To the 12th Century Church of the Knights Hospitaller of Jerusalem, as is my custom, not for Nine Carols but for the Christmas Day service, on a blowy, very wet warm day, the small stone refuge almost full, the candles lit, and as the plain text service wended its way through the Offices the wind howled in rage outside, as if announcing a numinous new world.
In the pews whole families sat, the children quiet, the clear glass windows engraved with the texts of the waters of life, the carols reproduced on small sheets, the yellow offertory envelopes laid out expectantly. The celebrants were of all ages, though the elderly predominated, the dress code mostly tweeds, country suits, a shooting jacket, sensible shoes, a few brighter sweaters and sneakers.
The service followed the flat tone of motorway English: “And you too, mate”. The faintly remembered sonorous triads of the King James Bible and the Book of Common Prayer were banished to an outbuilding, like a smoky diesel. The improbable story was like an overheard conversation, snatches of incongruous gossip, the extenuating circumstances rehearsed without too much credence: some sort of problem about an unplanned pregnancy.
The requirement, at one point in the service, to Make a Sign of Peace, usually an occasion of deep English embarrassment, as they contemplate fellow humans with whom they have little in common, and much to regret and dispute about, was managed with aplomb. Perhaps the culture is changing, and on one day of the week, or perhaps only one day of the year, the English can tolerate close contact with those of good faith. Tempting to believe that in the eight centuries gone by the villagers loved their fellow Man better than they do now, but that is the deception of history, because, as Dryden observed: “Mankind is ever the same, and nothing is lost out of Nature, although everything is altered”.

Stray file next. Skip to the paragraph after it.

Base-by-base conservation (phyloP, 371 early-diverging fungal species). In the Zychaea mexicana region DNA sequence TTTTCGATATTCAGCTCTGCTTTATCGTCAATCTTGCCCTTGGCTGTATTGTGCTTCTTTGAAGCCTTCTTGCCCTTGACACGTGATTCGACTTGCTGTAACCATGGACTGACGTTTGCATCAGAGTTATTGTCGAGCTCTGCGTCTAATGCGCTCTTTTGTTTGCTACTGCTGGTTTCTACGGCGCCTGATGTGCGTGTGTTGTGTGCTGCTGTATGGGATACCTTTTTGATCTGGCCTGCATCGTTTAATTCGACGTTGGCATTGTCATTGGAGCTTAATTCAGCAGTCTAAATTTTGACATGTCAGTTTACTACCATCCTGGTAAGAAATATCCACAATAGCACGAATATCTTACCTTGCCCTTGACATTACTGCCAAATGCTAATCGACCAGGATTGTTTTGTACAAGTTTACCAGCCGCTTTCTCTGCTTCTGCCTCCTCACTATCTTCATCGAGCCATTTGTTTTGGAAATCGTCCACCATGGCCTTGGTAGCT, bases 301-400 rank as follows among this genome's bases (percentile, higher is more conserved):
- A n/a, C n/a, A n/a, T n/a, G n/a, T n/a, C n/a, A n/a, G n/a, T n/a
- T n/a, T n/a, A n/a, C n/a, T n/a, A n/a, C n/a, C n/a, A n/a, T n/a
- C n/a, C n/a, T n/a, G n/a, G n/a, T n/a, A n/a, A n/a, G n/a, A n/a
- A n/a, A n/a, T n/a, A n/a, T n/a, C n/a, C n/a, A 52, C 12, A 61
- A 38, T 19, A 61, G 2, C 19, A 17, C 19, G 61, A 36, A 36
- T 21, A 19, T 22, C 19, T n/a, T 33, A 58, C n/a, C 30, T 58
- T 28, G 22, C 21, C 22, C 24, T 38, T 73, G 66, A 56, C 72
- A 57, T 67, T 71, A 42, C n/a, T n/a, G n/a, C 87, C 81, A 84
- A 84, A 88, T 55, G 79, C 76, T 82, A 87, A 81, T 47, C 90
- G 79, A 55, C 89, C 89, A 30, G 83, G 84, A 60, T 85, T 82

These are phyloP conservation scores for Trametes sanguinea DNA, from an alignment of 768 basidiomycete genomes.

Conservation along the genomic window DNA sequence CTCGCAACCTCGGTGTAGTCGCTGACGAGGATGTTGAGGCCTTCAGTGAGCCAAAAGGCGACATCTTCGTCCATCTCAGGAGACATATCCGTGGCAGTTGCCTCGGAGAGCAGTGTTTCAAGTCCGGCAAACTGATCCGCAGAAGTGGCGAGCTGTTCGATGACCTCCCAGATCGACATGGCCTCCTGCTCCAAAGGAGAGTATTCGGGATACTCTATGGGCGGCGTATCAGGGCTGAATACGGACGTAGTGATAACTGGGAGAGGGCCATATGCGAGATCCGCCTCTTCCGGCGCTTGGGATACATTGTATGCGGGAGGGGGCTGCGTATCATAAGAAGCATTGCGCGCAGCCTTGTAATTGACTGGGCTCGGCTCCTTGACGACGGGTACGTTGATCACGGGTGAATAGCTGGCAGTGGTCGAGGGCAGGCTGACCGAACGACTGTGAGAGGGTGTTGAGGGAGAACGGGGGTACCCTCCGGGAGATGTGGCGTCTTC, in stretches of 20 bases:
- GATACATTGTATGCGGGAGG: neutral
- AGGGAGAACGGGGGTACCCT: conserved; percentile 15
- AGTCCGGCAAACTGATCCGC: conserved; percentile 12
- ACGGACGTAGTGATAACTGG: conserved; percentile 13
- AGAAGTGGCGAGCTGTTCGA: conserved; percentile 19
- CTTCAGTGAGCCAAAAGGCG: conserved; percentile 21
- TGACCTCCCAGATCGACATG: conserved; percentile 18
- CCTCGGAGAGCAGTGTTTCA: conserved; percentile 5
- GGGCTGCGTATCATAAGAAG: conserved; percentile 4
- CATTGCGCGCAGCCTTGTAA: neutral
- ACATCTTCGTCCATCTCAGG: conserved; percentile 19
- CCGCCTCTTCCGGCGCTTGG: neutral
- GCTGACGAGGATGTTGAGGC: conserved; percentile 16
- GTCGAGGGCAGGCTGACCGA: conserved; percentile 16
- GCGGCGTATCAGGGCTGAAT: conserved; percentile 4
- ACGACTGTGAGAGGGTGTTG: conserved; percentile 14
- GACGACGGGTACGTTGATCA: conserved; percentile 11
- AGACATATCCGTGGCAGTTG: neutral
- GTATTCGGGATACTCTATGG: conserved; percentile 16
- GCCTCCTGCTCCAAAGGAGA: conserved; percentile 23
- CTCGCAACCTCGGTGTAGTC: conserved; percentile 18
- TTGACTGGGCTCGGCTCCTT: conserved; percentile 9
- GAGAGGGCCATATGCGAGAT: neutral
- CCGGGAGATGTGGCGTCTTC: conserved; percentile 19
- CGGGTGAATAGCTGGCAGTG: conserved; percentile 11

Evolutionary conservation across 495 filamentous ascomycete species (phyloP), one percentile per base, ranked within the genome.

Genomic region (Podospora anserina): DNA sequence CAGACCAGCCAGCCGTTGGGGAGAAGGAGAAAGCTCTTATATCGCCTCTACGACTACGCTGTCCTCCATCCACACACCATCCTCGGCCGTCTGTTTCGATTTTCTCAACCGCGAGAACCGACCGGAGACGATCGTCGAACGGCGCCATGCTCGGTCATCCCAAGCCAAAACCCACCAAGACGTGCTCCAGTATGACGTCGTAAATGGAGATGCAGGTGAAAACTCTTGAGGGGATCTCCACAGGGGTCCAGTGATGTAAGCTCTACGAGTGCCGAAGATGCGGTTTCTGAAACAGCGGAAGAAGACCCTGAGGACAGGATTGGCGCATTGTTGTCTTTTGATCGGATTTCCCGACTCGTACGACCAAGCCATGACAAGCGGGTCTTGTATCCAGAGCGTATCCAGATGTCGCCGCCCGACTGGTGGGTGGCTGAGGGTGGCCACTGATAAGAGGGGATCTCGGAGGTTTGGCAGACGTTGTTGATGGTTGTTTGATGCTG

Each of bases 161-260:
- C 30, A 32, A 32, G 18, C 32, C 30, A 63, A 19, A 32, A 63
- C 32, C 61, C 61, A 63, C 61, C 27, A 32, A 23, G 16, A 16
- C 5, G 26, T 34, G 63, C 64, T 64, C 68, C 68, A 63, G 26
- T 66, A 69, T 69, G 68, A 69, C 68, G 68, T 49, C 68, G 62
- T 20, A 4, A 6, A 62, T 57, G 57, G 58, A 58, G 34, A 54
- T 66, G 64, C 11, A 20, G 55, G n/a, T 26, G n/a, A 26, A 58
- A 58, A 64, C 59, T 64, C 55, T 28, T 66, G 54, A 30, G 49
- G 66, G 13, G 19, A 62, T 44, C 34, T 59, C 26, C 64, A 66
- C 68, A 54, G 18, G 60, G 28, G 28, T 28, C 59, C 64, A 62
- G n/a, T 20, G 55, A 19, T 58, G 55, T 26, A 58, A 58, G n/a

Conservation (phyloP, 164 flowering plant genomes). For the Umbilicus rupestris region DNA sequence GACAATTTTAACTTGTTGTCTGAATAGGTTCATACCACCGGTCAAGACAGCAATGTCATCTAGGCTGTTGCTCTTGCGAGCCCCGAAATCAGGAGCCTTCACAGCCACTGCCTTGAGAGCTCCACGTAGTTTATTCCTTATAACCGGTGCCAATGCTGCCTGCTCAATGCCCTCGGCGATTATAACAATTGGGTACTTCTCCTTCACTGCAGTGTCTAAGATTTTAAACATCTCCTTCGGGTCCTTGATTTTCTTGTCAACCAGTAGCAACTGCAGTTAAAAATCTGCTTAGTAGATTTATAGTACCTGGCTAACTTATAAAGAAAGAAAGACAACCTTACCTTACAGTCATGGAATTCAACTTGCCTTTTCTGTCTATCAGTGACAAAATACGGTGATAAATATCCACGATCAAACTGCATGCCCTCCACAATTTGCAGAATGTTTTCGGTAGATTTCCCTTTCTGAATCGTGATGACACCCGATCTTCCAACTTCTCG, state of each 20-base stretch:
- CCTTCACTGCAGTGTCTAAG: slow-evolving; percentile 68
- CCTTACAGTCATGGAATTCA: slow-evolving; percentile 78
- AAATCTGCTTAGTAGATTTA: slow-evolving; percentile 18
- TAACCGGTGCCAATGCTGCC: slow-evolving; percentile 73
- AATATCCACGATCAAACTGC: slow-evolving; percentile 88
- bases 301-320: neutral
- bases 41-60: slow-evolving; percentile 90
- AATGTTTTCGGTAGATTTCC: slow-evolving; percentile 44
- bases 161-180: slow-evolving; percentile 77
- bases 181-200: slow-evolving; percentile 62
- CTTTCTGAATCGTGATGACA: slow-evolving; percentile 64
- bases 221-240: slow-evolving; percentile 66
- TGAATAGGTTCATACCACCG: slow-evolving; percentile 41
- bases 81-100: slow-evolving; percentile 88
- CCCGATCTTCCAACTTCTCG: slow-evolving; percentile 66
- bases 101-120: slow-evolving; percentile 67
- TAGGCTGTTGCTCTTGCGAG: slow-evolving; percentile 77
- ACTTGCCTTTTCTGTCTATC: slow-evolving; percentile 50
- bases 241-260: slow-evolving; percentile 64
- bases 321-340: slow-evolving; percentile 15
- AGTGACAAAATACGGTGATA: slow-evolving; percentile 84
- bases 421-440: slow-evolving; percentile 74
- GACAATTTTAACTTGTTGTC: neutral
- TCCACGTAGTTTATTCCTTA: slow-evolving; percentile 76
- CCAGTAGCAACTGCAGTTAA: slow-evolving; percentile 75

Almost all took the sacrament, at first in absolute silence save for the wind, and then when the organist got back to her seat, to respectful accompaniment.
For “Oh Come all ye Faithful” we were permitted a descant on the penultimate verse, to which invitation heroic sopranos soared, dancing on harmonic rooftops of more lowly vocal structures. Unusually, this glorious departure did not unsettle the melodic progress of the congregation. They also serve who hum in lower registers.
In all, a good show, and as we rose at the end to face the wind the farewells were joyous in unfeigned fellowship. A moment of peace.
Reversing my car out of the sodden field, I got stuck in the mud, and in a golden example of Christian charity one neighbour, far more knowledgeable in these matters than most, advised on gear ratios for some minutes and pushed as I tried rocking the car back and forwards, until the other provided a rope and towed me out.
And so endeth the lesson.